5 Drone Updates You Need to Know
5 Takeaways from the FAA Drone Rulebook
The Federal Aviation Administration (FAA) created a 624-page rulebook for commercial drone users that was recently released to the public. This rulebook proves the FAA believes that drones which are used for utility inspections, construction surveys, or even a search and rescue, can safely share the sky with passenger planes.
So what’s new in the rulebook? Below are five important updates you should know:
1. Operator of drones must be at least 16 years of age
2. To be an operator the FAA requires you to pass an aeronautics test every 24 months (2 years) for a certificate and background check by the Transportation Security Administration
3. Commercial drones weighing up to 55 pounds can fly during daylight hours, no higher than 400 feet in the air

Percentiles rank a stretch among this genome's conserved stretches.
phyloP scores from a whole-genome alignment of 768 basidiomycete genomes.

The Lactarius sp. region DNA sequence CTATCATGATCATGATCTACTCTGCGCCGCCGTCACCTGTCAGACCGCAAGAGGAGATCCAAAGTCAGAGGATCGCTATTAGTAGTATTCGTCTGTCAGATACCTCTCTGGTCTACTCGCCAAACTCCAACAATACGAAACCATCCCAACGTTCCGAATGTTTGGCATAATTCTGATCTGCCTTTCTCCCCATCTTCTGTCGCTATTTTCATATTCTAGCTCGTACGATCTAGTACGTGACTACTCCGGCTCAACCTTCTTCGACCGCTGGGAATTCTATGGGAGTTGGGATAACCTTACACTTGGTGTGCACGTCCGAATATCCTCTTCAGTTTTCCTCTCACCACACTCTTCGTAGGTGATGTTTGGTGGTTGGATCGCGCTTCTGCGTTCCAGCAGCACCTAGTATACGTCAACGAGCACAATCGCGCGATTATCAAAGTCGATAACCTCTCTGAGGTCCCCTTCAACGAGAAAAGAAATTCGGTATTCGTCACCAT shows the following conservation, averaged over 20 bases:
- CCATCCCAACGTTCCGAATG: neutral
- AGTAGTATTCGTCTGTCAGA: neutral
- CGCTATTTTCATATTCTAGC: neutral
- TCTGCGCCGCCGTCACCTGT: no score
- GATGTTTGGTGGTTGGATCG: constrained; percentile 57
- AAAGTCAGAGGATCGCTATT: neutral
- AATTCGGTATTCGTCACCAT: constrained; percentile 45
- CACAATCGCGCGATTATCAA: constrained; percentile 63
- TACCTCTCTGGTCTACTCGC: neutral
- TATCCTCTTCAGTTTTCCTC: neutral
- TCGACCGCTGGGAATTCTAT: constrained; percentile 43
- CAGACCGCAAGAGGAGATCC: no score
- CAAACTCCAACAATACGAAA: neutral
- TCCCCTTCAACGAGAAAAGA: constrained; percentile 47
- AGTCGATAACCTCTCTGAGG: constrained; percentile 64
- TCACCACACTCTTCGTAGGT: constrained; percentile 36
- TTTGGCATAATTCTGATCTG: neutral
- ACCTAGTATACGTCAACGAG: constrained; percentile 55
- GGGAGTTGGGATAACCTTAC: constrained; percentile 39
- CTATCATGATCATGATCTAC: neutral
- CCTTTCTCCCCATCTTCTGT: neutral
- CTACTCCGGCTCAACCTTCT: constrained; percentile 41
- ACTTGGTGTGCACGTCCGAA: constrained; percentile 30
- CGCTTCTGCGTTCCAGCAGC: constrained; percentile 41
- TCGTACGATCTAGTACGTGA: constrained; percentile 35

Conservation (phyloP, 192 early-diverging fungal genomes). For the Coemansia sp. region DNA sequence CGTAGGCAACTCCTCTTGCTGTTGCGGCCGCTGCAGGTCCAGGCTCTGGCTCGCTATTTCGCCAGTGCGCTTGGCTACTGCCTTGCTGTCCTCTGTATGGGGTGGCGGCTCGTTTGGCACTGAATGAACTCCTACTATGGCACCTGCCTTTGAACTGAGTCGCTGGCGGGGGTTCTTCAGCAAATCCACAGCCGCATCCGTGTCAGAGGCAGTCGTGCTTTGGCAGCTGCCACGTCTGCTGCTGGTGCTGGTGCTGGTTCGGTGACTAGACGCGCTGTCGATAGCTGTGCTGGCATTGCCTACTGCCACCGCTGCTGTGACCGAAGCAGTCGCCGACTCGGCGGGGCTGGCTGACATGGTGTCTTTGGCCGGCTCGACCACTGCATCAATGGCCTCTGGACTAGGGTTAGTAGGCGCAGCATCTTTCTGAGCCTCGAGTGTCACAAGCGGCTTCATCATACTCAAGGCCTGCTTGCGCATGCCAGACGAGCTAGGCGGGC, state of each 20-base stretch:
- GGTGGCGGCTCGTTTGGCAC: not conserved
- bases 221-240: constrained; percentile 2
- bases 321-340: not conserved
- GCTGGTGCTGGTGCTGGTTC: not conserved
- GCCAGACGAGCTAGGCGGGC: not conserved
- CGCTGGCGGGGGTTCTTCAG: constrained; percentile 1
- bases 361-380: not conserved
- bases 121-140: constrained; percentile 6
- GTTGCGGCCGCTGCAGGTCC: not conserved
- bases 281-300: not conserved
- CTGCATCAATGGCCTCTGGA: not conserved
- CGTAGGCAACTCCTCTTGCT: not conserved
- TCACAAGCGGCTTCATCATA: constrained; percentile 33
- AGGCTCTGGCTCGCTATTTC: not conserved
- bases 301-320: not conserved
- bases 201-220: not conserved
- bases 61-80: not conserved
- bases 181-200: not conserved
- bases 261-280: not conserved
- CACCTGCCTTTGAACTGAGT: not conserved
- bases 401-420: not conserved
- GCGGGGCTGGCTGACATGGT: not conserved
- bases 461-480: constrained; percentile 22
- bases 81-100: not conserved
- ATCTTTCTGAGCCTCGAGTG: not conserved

- The drone must remain in sight of the operator or by someone who has direct communication with the operator at all times.
- Drones that carry lights that can be seen for three miles may be granted permission to fly in the evenings. Night flights where it becomes difficult for the operator to see the drone will require a waiver.
4. There is still conflict among state laws and federal laws
- 18 states have adopted laws governing police to use drones for surveillance
- 13 states adopted criminal penalties for misusing drones
5. FAA continues to research how to avoid collisions and crashes from drones that lose connection with their remote operators
Creating the rulebook is a big step forward, but authorities are skeptical on how these rules will be enforced, especially the more crowded our skies become. Stay tuned for more updates. And contact us in the meantime if you have additional questions.
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